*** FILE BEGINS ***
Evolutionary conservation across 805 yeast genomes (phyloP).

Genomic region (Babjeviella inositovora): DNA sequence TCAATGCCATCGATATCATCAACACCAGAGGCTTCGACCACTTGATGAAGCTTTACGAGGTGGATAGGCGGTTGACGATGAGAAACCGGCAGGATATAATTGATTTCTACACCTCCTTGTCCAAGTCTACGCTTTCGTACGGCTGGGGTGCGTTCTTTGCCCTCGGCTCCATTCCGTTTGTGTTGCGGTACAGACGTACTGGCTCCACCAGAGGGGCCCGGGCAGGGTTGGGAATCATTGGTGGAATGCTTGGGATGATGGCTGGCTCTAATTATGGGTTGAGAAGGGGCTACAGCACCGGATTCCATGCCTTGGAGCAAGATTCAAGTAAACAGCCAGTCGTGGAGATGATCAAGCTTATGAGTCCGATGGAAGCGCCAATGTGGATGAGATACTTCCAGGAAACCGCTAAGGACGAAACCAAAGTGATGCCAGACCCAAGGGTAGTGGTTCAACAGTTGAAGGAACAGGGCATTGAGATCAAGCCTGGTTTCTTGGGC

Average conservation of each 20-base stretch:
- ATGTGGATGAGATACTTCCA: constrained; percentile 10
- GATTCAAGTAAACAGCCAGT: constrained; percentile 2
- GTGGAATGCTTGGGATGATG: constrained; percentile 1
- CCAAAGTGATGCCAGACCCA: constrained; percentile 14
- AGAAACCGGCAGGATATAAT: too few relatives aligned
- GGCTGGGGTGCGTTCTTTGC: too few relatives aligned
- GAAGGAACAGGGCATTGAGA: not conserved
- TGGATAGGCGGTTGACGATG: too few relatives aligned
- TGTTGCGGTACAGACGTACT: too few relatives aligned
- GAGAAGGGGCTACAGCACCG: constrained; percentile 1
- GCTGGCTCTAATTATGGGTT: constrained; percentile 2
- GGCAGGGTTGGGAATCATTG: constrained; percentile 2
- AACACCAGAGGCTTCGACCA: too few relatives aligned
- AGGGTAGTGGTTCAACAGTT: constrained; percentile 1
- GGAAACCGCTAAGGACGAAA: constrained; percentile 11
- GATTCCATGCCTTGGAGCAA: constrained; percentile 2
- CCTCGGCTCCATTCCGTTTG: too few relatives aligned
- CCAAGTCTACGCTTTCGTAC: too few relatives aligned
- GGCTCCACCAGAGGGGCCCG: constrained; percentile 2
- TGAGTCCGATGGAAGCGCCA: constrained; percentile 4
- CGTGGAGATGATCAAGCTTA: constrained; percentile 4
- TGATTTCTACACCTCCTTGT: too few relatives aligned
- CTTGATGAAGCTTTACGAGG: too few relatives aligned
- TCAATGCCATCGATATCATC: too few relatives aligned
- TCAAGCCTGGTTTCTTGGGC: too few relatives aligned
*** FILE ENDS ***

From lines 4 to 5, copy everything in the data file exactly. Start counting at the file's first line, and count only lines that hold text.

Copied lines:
- ATGTGGATGAGATACTTCCA: constrained; percentile 10
- GATTCAAGTAAACAGCCAGT: constrained; percentile 2